Bulk trash has gone high-tech.
The District's Department of Public Works is using a new digital mapping and data-crunching system to plan its bulk trash collections, a move the agency credits with increasing the operation's efficiency.
Coordinating bulk trash pickups used to rely on vast amounts of paper and on public works employees' knowledge of city streets. Bulk items are those too large for the regular trash, including furniture, appliances, mattresses, tires, tree limbs and rugs.
In November 2003 the department began using a system that relies on geographic information systems technology, or GIS.
The new system has changed the way pickups are scheduled, officials said, cutting down on the time it used to take supervisors and drivers to sort and figure out the best routes while streamlining an operation that last year picked up nearly 8,000 tons of garbage.
"It has enabled us to do the same amount of work, the same number of collections of bulk refuse, in a shorter period of time," said Mary Myers, a department spokeswoman. "It's just a much smarter way of doing business."
GIS has become a powerful tool for boosting the efficiency of city government. An interactive set of D.C. government databases and aerial photographs called DC Atlas utilizes GIS technology, part of a multimillion-dollar effort to overhaul the way District agencies make decisions and deliver services. Health officials, for example, have used it to track the West Nile virus.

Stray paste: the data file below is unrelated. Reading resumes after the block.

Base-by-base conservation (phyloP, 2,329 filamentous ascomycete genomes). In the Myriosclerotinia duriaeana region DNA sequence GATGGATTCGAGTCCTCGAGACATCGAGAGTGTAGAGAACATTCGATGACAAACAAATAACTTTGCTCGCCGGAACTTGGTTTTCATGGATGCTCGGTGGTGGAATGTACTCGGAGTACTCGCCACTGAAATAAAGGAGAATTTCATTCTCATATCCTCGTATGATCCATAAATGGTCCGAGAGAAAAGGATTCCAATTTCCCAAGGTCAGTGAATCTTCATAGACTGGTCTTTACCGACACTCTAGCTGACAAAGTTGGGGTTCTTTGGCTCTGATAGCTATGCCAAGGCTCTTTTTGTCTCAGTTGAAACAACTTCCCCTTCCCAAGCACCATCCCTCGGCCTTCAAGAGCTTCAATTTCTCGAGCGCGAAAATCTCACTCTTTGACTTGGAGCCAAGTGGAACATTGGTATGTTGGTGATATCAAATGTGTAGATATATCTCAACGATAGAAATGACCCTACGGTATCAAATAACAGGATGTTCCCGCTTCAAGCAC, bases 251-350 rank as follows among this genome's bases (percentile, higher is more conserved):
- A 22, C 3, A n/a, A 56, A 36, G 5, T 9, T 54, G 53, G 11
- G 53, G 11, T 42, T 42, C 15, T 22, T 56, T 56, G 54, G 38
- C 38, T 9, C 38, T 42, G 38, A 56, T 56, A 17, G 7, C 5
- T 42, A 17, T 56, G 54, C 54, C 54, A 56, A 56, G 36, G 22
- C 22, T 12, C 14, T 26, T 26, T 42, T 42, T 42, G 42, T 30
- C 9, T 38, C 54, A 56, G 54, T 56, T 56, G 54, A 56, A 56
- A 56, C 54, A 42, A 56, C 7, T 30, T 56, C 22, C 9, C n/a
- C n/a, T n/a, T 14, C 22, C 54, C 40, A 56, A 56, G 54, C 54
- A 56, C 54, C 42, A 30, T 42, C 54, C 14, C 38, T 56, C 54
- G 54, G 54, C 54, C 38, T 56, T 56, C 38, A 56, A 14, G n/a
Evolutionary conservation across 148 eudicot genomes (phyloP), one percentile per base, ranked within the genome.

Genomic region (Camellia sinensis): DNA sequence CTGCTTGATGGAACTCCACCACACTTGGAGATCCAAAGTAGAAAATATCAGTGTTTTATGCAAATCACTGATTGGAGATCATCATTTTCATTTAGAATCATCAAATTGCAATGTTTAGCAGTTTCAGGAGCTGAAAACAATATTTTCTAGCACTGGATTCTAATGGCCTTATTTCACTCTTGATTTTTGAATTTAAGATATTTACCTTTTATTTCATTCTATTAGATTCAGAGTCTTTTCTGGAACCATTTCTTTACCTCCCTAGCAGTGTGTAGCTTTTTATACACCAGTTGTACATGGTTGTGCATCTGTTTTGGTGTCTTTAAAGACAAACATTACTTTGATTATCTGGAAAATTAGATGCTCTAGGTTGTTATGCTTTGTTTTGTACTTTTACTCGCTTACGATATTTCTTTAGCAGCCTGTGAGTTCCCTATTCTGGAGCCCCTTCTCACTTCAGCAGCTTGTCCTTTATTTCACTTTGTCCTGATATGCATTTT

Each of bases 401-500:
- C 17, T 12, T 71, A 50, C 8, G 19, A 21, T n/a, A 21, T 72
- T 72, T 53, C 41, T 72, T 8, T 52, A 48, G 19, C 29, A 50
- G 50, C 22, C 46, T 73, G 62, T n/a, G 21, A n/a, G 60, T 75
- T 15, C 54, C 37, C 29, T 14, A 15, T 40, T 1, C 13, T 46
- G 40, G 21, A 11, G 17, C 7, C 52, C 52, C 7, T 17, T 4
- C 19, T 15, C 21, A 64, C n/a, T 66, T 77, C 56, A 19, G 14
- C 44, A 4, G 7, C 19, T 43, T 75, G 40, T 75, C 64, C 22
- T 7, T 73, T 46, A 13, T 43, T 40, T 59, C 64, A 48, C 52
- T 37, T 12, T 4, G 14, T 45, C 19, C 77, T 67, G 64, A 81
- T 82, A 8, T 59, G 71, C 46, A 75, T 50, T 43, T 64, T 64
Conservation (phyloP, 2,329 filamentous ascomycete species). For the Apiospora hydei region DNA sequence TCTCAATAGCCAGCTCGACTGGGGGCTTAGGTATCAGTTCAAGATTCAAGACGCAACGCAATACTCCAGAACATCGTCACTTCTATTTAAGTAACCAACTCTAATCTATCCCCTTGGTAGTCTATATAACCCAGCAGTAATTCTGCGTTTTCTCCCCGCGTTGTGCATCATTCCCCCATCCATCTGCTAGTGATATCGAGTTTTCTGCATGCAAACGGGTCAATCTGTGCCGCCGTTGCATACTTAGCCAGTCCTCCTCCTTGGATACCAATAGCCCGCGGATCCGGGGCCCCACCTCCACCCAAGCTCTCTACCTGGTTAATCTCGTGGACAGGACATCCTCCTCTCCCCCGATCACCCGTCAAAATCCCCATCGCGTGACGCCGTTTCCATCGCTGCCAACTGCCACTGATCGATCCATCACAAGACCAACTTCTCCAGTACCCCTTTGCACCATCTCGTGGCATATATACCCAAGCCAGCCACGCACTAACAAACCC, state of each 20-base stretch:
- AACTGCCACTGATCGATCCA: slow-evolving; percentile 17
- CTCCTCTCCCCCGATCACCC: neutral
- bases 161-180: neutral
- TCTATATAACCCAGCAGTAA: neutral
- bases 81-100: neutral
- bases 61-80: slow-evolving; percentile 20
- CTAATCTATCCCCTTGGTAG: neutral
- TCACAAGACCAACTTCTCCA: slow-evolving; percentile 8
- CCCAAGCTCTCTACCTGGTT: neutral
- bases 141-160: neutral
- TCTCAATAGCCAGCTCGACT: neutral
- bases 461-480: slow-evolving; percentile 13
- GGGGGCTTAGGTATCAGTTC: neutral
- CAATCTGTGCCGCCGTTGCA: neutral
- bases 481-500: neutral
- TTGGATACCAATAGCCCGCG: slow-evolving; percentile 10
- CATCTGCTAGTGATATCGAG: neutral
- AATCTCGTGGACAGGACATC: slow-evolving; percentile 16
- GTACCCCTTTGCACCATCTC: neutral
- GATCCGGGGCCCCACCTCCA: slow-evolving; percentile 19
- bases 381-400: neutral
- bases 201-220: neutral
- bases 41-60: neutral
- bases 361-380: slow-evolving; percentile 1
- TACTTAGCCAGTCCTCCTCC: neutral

Supervisors at the Public Works Department's bulk pickup headquarters on W Street NE used to sit down the day before the route was to be run with an average of 225 sheets of paper. The sheets were requests for service from residents in a rotating pair of the city's eight wards.
The supervisors would organize the sheets according to address and proximity, a process that typically took 21/2 hours. They then gave each driver 20 to 30 pages, and it was up to the drivers to figure out the most efficient way to make their pickups in an eight-hour day, officials said.
It was a system that was "very low-tech," said Tony Duckett, chief of the department's Solid Waste Collection Division. "It depended on those guys' brains."
Now, it takes a department GIS technician about 40 minutes to map out a day's route, said David Koehler, a GIS analyst for Public Works.
"The computer is sitting there every day, waiting for those work orders to come in," said Chris Walz, vice president of RouteSmart Technologies Inc., a Columbia, Md., firm that manufactures some of the software used by the department. "As soon as they come in, those work orders are dispatched efficiently so nobody has to sit there and sort through that stack of paperwork."
Walz said the District is one of 75 municipalities that use Route-Smart software for solid waste routing, utility meter reading and street sweeping.
Public works crews are handed a brief report with the service request information and a computer-generated map that details their route for the day. "It helps them get from spot to spot in a more efficient manner," Koehler said of the new system, which officials said has freed workers to do other tasks by shaving up to two hours off a route.
Officials said they recently increased the number of items that could be taken during one pickup from five to seven because of the time saved with the new approach. And they plan to use the system when they take over recycling collection in the city next year.
Bulk trash pickups are made by appointment only with the city's call center at 202-727-1000 or at www.dpw.dc.gov.